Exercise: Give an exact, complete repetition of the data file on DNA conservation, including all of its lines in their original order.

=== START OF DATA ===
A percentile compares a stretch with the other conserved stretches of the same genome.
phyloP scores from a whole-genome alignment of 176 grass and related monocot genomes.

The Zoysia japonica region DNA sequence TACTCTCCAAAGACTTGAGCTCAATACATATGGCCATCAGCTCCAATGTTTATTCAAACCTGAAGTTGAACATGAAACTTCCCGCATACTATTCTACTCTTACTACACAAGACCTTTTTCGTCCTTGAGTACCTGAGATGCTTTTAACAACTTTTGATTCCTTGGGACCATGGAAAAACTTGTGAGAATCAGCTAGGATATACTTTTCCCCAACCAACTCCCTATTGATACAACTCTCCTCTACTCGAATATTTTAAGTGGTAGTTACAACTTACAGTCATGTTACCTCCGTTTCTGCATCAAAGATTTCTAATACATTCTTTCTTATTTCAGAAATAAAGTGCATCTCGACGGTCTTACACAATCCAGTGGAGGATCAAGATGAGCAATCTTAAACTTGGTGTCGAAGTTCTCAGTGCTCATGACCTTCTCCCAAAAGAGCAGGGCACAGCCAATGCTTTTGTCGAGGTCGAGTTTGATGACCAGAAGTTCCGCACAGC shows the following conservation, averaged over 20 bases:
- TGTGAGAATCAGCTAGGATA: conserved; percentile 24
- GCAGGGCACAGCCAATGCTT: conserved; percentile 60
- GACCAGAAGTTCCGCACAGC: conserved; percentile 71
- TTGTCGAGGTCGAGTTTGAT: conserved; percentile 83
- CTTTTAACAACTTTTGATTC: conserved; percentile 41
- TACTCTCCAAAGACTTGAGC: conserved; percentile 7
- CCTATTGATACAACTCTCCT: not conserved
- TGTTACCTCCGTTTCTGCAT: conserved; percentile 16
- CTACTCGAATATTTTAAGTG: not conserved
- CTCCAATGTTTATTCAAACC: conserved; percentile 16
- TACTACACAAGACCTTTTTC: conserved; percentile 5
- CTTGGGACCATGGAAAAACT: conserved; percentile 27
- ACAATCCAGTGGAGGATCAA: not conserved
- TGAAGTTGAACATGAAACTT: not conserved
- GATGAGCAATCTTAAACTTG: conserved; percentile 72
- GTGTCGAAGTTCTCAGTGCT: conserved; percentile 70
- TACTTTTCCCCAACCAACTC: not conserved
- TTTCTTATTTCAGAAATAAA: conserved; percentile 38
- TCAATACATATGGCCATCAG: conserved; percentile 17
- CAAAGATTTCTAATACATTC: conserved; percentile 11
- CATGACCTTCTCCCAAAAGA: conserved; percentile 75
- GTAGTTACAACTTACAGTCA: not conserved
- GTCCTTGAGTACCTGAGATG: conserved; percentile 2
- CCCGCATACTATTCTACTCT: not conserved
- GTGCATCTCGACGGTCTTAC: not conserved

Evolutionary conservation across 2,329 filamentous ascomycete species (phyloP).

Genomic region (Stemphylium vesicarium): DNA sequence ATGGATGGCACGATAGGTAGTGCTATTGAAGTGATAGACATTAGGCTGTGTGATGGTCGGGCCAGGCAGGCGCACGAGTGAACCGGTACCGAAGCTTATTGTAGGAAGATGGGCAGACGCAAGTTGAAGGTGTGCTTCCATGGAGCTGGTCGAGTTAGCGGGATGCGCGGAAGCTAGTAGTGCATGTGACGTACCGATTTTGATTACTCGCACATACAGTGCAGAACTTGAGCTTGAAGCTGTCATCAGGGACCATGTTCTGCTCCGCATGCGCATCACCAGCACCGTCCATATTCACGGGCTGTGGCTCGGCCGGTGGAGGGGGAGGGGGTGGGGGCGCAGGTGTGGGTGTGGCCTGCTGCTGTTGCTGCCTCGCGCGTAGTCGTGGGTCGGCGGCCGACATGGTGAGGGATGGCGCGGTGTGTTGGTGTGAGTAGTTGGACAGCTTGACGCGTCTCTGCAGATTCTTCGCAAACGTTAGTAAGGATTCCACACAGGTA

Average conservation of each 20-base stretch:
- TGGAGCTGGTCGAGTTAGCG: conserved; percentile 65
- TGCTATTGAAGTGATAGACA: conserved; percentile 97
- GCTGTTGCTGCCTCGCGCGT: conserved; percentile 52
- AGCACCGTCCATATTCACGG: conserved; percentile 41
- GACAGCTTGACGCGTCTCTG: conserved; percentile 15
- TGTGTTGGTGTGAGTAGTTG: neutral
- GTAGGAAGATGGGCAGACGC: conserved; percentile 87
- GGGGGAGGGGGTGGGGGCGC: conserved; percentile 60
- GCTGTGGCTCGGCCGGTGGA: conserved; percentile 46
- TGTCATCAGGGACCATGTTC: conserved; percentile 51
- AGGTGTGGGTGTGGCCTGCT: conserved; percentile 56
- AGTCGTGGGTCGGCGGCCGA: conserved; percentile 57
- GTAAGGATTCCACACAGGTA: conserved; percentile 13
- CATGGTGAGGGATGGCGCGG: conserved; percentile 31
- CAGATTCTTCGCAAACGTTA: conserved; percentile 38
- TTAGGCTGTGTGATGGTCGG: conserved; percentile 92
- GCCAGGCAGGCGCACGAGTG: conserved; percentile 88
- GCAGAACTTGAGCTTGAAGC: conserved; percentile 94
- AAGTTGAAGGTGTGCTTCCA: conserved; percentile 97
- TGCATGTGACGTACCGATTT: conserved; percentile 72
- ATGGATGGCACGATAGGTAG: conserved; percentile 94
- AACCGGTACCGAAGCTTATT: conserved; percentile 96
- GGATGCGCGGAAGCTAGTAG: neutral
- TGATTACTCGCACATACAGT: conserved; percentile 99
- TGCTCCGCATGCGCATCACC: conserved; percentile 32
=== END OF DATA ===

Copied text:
A percentile compares a stretch with the other conserved stretches of the same genome.
phyloP scores from a whole-genome alignment of 176 grass and related monocot genomes.

The Zoysia japonica region DNA sequence TACTCTCCAAAGACTTGAGCTCAATACATATGGCCATCAGCTCCAATGTTTATTCAAACCTGAAGTTGAACATGAAACTTCCCGCATACTATTCTACTCTTACTACACAAGACCTTTTTCGTCCTTGAGTACCTGAGATGCTTTTAACAACTTTTGATTCCTTGGGACCATGGAAAAACTTGTGAGAATCAGCTAGGATATACTTTTCCCCAACCAACTCCCTATTGATACAACTCTCCTCTACTCGAATATTTTAAGTGGTAGTTACAACTTACAGTCATGTTACCTCCGTTTCTGCATCAAAGATTTCTAATACATTCTTTCTTATTTCAGAAATAAAGTGCATCTCGACGGTCTTACACAATCCAGTGGAGGATCAAGATGAGCAATCTTAAACTTGGTGTCGAAGTTCTCAGTGCTCATGACCTTCTCCCAAAAGAGCAGGGCACAGCCAATGCTTTTGTCGAGGTCGAGTTTGATGACCAGAAGTTCCGCACAGC shows the following conservation, averaged over 20 bases:
- TGTGAGAATCAGCTAGGATA: conserved; percentile 24
- GCAGGGCACAGCCAATGCTT: conserved; percentile 60
- GACCAGAAGTTCCGCACAGC: conserved; percentile 71
- TTGTCGAGGTCGAGTTTGAT: conserved; percentile 83
- CTTTTAACAACTTTTGATTC: conserved; percentile 41
- TACTCTCCAAAGACTTGAGC: conserved; percentile 7
- CCTATTGATACAACTCTCCT: not conserved
- TGTTACCTCCGTTTCTGCAT: conserved; percentile 16
- CTACTCGAATATTTTAAGTG: not conserved
- CTCCAATGTTTATTCAAACC: conserved; percentile 16
- TACTACACAAGACCTTTTTC: conserved; percentile 5
- CTTGGGACCATGGAAAAACT: conserved; percentile 27
- ACAATCCAGTGGAGGATCAA: not conserved
- TGAAGTTGAACATGAAACTT: not conserved
- GATGAGCAATCTTAAACTTG: conserved; percentile 72
- GTGTCGAAGTTCTCAGTGCT: conserved; percentile 70
- TACTTTTCCCCAACCAACTC: not conserved
- TTTCTTATTTCAGAAATAAA: conserved; percentile 38
- TCAATACATATGGCCATCAG: conserved; percentile 17
- CAAAGATTTCTAATACATTC: conserved; percentile 11
- CATGACCTTCTCCCAAAAGA: conserved; percentile 75
- GTAGTTACAACTTACAGTCA: not conserved
- GTCCTTGAGTACCTGAGATG: conserved; percentile 2
- CCCGCATACTATTCTACTCT: not conserved
- GTGCATCTCGACGGTCTTAC: not conserved

Evolutionary conservation across 2,329 filamentous ascomycete species (phyloP).

Genomic region (Stemphylium vesicarium): DNA sequence ATGGATGGCACGATAGGTAGTGCTATTGAAGTGATAGACATTAGGCTGTGTGATGGTCGGGCCAGGCAGGCGCACGAGTGAACCGGTACCGAAGCTTATTGTAGGAAGATGGGCAGACGCAAGTTGAAGGTGTGCTTCCATGGAGCTGGTCGAGTTAGCGGGATGCGCGGAAGCTAGTAGTGCATGTGACGTACCGATTTTGATTACTCGCACATACAGTGCAGAACTTGAGCTTGAAGCTGTCATCAGGGACCATGTTCTGCTCCGCATGCGCATCACCAGCACCGTCCATATTCACGGGCTGTGGCTCGGCCGGTGGAGGGGGAGGGGGTGGGGGCGCAGGTGTGGGTGTGGCCTGCTGCTGTTGCTGCCTCGCGCGTAGTCGTGGGTCGGCGGCCGACATGGTGAGGGATGGCGCGGTGTGTTGGTGTGAGTAGTTGGACAGCTTGACGCGTCTCTGCAGATTCTTCGCAAACGTTAGTAAGGATTCCACACAGGTA

Average conservation of each 20-base stretch:
- TGGAGCTGGTCGAGTTAGCG: conserved; percentile 65
- TGCTATTGAAGTGATAGACA: conserved; percentile 97
- GCTGTTGCTGCCTCGCGCGT: conserved; percentile 52
- AGCACCGTCCATATTCACGG: conserved; percentile 41
- GACAGCTTGACGCGTCTCTG: conserved; percentile 15
- TGTGTTGGTGTGAGTAGTTG: neutral
- GTAGGAAGATGGGCAGACGC: conserved; percentile 87
- GGGGGAGGGGGTGGGGGCGC: conserved; percentile 60
- GCTGTGGCTCGGCCGGTGGA: conserved; percentile 46
- TGTCATCAGGGACCATGTTC: conserved; percentile 51
- AGGTGTGGGTGTGGCCTGCT: conserved; percentile 56
- AGTCGTGGGTCGGCGGCCGA: conserved; percentile 57
- GTAAGGATTCCACACAGGTA: conserved; percentile 13
- CATGGTGAGGGATGGCGCGG: conserved; percentile 31
- CAGATTCTTCGCAAACGTTA: conserved; percentile 38
- TTAGGCTGTGTGATGGTCGG: conserved; percentile 92
- GCCAGGCAGGCGCACGAGTG: conserved; percentile 88
- GCAGAACTTGAGCTTGAAGC: conserved; percentile 94
- AAGTTGAAGGTGTGCTTCCA: conserved; percentile 97
- TGCATGTGACGTACCGATTT: conserved; percentile 72
- ATGGATGGCACGATAGGTAG: conserved; percentile 94
- AACCGGTACCGAAGCTTATT: conserved; percentile 96
- GGATGCGCGGAAGCTAGTAG: neutral
- TGATTACTCGCACATACAGT: conserved; percentile 99
- TGCTCCGCATGCGCATCACC: conserved; percentile 32